A new Ebola vaccine has been shown to have led to 100 per cent protection in human trials in Guinea, raising hopes that it could help bring a final end to the epidemic.

The success of the trial of the VSV-EBOV vaccine has been heralded by scientists and public health officials as a breakthrough. “We believe that the world is on the verge of an efficacious Ebola vaccine,” World Health Organisation vaccine expert Marie-Paule Kieny said at a press conference in Geneva yesterday.

The vaccine went through a remarkably swift trial beginning in March this year, administered to 4,000 people who had come into close contact with Ebola victims in the previous 10 days.

A further 3,500 volunteers were given the vaccine more than 10 days after coming into contact with victims. Among the first group, no instances of Ebola were found. Among the latter, just 16 people became infected with Ebola. The vaccine was developed by the Canadian government and licensed to NewLink Genetics and later Merck.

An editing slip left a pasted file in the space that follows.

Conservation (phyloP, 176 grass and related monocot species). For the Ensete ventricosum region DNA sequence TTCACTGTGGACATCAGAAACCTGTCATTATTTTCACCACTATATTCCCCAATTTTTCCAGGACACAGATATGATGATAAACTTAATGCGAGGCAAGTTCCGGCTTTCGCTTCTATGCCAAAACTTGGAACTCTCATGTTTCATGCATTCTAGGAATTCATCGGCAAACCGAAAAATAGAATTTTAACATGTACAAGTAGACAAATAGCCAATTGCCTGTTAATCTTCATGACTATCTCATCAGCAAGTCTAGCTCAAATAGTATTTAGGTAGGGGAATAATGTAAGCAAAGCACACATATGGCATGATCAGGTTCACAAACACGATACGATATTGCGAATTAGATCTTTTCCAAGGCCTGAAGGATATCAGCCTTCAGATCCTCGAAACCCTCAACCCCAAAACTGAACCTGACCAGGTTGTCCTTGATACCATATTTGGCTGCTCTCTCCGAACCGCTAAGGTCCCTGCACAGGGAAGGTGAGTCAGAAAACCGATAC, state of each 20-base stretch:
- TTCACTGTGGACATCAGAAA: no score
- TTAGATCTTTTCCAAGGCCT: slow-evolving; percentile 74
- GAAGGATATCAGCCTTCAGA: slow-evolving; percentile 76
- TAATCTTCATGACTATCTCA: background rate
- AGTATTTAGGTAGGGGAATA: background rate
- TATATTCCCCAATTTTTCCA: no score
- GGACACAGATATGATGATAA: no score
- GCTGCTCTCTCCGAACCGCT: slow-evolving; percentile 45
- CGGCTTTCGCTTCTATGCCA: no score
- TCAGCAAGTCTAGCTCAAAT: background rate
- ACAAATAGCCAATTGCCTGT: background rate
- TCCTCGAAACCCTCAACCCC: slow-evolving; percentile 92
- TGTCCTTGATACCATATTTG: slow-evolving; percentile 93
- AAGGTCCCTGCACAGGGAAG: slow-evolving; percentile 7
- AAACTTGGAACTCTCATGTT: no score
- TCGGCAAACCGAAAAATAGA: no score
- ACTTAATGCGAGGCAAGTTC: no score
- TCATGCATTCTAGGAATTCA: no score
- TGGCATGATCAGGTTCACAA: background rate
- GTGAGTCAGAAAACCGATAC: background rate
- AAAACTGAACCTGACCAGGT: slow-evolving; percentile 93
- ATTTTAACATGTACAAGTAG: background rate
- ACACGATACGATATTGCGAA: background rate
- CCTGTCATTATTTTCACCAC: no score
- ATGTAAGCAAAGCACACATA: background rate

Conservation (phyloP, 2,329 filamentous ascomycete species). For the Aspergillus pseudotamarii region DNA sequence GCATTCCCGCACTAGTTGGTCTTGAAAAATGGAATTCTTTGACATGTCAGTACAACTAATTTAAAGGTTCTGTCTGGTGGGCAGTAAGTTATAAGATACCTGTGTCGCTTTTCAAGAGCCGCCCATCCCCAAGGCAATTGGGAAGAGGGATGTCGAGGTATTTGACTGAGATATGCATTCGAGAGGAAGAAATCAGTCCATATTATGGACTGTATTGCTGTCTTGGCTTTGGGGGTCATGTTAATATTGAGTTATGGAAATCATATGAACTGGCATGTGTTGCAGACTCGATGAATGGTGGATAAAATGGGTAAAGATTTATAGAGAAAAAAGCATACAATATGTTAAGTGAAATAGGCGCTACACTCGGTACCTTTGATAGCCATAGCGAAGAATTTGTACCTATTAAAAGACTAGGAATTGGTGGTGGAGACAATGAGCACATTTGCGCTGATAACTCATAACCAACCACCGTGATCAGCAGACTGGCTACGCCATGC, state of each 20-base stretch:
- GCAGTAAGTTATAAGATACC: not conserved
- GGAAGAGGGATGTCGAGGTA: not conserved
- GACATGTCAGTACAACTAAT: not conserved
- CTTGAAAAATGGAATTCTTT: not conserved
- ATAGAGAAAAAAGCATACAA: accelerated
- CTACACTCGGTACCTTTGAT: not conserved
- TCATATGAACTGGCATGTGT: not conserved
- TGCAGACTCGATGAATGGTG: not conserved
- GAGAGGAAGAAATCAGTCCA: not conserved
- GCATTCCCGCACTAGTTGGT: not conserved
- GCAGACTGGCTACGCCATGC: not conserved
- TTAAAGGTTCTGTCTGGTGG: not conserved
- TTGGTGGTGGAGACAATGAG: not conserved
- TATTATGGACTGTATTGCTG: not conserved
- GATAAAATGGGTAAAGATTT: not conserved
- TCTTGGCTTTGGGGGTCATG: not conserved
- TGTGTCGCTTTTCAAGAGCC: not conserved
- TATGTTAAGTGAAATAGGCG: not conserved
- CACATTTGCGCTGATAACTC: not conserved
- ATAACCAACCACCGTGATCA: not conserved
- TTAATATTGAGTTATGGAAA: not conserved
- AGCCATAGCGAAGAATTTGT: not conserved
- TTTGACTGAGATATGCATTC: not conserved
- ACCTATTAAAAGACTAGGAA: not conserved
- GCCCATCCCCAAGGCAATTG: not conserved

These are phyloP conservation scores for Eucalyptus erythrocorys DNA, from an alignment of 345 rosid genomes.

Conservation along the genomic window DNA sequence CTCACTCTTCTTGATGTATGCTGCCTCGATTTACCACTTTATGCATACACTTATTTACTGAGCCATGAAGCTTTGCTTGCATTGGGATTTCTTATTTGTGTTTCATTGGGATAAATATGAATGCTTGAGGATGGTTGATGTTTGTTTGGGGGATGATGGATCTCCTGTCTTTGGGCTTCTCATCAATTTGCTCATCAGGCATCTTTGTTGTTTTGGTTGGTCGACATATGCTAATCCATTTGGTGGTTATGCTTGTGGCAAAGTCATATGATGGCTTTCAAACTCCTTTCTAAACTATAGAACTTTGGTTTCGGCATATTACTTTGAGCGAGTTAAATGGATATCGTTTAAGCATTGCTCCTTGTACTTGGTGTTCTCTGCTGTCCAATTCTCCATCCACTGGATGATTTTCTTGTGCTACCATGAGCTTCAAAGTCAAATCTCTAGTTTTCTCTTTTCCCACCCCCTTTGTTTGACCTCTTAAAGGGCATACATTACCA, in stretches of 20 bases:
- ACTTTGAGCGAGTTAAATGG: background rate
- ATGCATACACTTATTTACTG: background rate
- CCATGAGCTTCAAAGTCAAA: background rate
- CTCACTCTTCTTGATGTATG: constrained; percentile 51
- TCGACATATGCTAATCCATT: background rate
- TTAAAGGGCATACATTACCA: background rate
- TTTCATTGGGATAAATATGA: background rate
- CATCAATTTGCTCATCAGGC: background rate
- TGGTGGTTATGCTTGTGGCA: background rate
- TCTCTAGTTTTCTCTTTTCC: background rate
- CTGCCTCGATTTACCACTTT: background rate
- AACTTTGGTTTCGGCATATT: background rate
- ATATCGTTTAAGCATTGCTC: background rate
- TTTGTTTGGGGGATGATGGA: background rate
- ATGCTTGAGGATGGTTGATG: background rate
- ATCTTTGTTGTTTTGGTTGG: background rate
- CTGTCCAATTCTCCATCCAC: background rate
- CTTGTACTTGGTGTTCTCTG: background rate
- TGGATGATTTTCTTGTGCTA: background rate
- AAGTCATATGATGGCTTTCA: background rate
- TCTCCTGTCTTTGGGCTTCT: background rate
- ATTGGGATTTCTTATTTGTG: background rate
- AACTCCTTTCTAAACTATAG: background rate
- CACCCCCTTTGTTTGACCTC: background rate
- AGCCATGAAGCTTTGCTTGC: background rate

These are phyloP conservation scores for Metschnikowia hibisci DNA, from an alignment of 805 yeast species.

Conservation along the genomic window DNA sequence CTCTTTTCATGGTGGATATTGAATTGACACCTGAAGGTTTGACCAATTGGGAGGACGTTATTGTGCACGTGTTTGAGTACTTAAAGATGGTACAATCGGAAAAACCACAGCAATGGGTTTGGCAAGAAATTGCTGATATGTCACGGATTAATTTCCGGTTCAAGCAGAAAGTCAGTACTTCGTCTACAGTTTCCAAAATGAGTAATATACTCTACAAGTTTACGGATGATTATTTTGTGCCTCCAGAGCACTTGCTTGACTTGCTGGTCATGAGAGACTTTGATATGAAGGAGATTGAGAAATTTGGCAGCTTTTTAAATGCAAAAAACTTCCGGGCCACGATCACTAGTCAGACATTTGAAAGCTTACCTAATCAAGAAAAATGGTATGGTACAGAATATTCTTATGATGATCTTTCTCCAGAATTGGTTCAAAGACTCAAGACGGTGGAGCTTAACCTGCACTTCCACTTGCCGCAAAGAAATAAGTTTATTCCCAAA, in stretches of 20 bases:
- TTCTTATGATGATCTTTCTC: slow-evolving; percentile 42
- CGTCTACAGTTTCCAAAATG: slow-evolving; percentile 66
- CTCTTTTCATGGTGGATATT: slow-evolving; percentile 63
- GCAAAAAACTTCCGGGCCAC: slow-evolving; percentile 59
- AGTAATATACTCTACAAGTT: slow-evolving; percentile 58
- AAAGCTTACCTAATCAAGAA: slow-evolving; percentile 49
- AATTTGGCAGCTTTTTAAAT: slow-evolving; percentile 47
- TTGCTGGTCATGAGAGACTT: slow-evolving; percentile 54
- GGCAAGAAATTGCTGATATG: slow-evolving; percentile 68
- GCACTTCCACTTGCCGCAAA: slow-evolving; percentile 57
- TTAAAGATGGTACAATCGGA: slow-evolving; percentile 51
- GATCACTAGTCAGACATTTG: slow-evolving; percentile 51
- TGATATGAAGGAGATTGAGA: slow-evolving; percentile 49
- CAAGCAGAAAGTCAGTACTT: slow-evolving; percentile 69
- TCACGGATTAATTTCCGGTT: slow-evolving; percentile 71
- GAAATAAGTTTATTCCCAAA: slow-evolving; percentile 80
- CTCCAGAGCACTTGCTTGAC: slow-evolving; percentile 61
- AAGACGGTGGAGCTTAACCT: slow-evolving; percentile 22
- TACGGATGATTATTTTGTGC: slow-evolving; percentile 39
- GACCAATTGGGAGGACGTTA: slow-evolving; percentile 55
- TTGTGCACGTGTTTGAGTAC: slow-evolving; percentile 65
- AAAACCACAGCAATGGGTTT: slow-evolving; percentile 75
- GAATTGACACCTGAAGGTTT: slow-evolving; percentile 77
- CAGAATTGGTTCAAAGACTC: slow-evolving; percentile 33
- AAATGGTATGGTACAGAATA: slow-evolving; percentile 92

Further data will need to be collected from the trial, which could marginally affect the 100 per cent efficacy rate found in the preliminary results, published yesterday in The Lancet. But the success of the trial meant it was stopped on 26 July to be rolled out across Guinea. The trial will now eliminate the 10-day wait to administer the vaccine, and will also include children.

Dr Derek Gatherer, of Lancaster University, said: “This is best possible news in the fight against Ebola.”

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